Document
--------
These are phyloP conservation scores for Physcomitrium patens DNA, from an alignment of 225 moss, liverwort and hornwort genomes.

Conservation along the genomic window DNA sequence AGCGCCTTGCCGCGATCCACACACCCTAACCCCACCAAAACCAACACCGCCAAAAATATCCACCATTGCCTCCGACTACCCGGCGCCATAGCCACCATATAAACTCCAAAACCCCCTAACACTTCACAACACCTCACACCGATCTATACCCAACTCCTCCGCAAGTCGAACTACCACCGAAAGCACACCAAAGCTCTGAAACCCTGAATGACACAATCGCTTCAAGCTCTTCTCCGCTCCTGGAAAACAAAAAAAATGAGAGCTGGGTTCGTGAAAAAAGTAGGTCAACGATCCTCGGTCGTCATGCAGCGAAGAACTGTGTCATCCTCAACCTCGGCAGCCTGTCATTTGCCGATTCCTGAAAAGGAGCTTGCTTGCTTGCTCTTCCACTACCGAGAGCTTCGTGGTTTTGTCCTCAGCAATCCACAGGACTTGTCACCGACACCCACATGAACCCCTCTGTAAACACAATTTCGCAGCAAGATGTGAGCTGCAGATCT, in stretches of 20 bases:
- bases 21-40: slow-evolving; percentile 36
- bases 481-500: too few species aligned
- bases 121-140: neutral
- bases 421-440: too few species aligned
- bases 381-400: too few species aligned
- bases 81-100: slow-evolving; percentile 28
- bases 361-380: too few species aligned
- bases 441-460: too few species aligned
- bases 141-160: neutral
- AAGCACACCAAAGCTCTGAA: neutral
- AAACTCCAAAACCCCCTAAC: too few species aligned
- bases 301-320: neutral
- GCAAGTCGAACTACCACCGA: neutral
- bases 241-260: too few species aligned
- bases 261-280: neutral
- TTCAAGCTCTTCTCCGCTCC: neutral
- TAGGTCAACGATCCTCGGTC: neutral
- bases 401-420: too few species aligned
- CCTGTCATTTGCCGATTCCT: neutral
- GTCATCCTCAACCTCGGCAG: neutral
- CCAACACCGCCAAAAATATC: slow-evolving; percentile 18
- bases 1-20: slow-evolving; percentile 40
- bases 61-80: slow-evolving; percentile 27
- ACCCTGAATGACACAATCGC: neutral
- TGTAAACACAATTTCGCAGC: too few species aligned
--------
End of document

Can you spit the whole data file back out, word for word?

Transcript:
These are phyloP conservation scores for Physcomitrium patens DNA, from an alignment of 225 moss, liverwort and hornwort genomes.

Conservation along the genomic window DNA sequence AGCGCCTTGCCGCGATCCACACACCCTAACCCCACCAAAACCAACACCGCCAAAAATATCCACCATTGCCTCCGACTACCCGGCGCCATAGCCACCATATAAACTCCAAAACCCCCTAACACTTCACAACACCTCACACCGATCTATACCCAACTCCTCCGCAAGTCGAACTACCACCGAAAGCACACCAAAGCTCTGAAACCCTGAATGACACAATCGCTTCAAGCTCTTCTCCGCTCCTGGAAAACAAAAAAAATGAGAGCTGGGTTCGTGAAAAAAGTAGGTCAACGATCCTCGGTCGTCATGCAGCGAAGAACTGTGTCATCCTCAACCTCGGCAGCCTGTCATTTGCCGATTCCTGAAAAGGAGCTTGCTTGCTTGCTCTTCCACTACCGAGAGCTTCGTGGTTTTGTCCTCAGCAATCCACAGGACTTGTCACCGACACCCACATGAACCCCTCTGTAAACACAATTTCGCAGCAAGATGTGAGCTGCAGATCT, in stretches of 20 bases:
- bases 21-40: slow-evolving; percentile 36
- bases 481-500: too few species aligned
- bases 121-140: neutral
- bases 421-440: too few species aligned
- bases 381-400: too few species aligned
- bases 81-100: slow-evolving; percentile 28
- bases 361-380: too few species aligned
- bases 441-460: too few species aligned
- bases 141-160: neutral
- AAGCACACCAAAGCTCTGAA: neutral
- AAACTCCAAAACCCCCTAAC: too few species aligned
- bases 301-320: neutral
- GCAAGTCGAACTACCACCGA: neutral
- bases 241-260: too few species aligned
- bases 261-280: neutral
- TTCAAGCTCTTCTCCGCTCC: neutral
- TAGGTCAACGATCCTCGGTC: neutral
- bases 401-420: too few species aligned
- CCTGTCATTTGCCGATTCCT: neutral
- GTCATCCTCAACCTCGGCAG: neutral
- CCAACACCGCCAAAAATATC: slow-evolving; percentile 18
- bases 1-20: slow-evolving; percentile 40
- bases 61-80: slow-evolving; percentile 27
- ACCCTGAATGACACAATCGC: neutral
- TGTAAACACAATTTCGCAGC: too few species aligned